There are two female pop stars who are currently reaching the peaks of their fame – Lorde and Miley Cyrus.
On one end of the spectrum is the New Zealand teen who began hypnotizing our ears this year, and on the other is everyone’s favorite good-girl-turned-crazy. Both artists are at pivotal points of their careers, and even though they share the same radio space, they project almost polar opposite ideals in pop music.
Lorde seems to be the more serious artist of the two. With her young, tired voice, she breezes across deep bass and dreary synths, creating a fresh melancholic feel that is rare on top-40 stations. The resulting sound is very chill, and features mature and meditative lyrics. Her breakout hit “Royals” is about a generation accepting that it won’t party luxuriously, as is described on the radio, — #Miley — and being fine with that. On “Ribs,” she reflects on growing old, saying “I want them back / The minds we had / It’s not enough to feel the lack.” Most 16-year-olds aren’t concerned with such things, but Lorde is happy to ponder them. Her heightened maturity is also displayed in the image she gives off, as she commonly wears dark conservative clothing that compliments her colossal hair. Lorde is a serious artist, and she wants us to know.
Then we have the twerktastic Miley with her thumping party anthems. Her powerful vocal chops might actually surpass those of Lorde, but — save for her ballads — Miley’s music is best listened to within a field of red solo cups. Her music and lyrics are less about the listener reflecting on himself, and more about promoting #IDGAF ideals. “We Can’t Stop” perfects this to a tee, as she assures us, “It’s our party we can do what we want /say what we want /love who we want.” The comfortable partying of “Royals” is thrown out the window — Miley just wants to pop molly and go crazy. Her revealing attire only pushes the YOLO principles further, creating the image of our modern pop queen as we see her today.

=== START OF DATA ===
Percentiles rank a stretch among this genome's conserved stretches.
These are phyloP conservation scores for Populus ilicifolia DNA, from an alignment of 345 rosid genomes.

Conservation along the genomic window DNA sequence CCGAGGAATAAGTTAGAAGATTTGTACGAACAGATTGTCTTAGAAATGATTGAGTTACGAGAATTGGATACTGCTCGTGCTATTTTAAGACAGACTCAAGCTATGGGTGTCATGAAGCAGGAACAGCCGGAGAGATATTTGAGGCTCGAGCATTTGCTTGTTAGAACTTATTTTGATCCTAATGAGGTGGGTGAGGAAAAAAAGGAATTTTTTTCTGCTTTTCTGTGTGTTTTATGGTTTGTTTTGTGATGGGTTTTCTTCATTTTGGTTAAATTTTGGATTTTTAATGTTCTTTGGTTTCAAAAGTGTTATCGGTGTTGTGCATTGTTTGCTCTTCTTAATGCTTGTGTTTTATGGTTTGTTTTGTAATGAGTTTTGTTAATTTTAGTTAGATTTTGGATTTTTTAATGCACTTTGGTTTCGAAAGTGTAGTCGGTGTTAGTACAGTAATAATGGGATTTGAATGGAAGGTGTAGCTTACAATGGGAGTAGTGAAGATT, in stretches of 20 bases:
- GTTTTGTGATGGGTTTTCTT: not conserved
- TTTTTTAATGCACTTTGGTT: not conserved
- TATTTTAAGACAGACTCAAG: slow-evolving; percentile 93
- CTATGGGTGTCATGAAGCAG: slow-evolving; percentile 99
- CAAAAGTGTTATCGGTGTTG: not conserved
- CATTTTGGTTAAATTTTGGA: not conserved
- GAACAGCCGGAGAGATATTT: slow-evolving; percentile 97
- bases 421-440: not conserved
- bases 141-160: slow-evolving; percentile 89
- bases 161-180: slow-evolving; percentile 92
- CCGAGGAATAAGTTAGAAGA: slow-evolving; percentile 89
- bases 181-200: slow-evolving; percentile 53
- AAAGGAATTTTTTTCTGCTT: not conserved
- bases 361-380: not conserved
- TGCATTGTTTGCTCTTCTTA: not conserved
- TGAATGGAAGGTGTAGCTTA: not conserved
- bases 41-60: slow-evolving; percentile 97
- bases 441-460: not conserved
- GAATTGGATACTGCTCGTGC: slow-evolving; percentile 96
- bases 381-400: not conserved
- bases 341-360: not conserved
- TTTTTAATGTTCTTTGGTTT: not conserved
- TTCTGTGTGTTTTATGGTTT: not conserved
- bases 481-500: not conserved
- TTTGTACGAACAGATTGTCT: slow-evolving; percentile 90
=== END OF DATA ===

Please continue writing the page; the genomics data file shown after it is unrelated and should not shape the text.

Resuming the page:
Even though these two artists seem completely disconnected from one another, they accentuate human facets we all desire. Lorde provokes us to reflect on what is going on around us, whereas Miley tells us to forget it and just have a great time. As Miley once said while wearing a blonde wig on the Disney channel – “Life is hard or it’s a party / The choice is up to you.”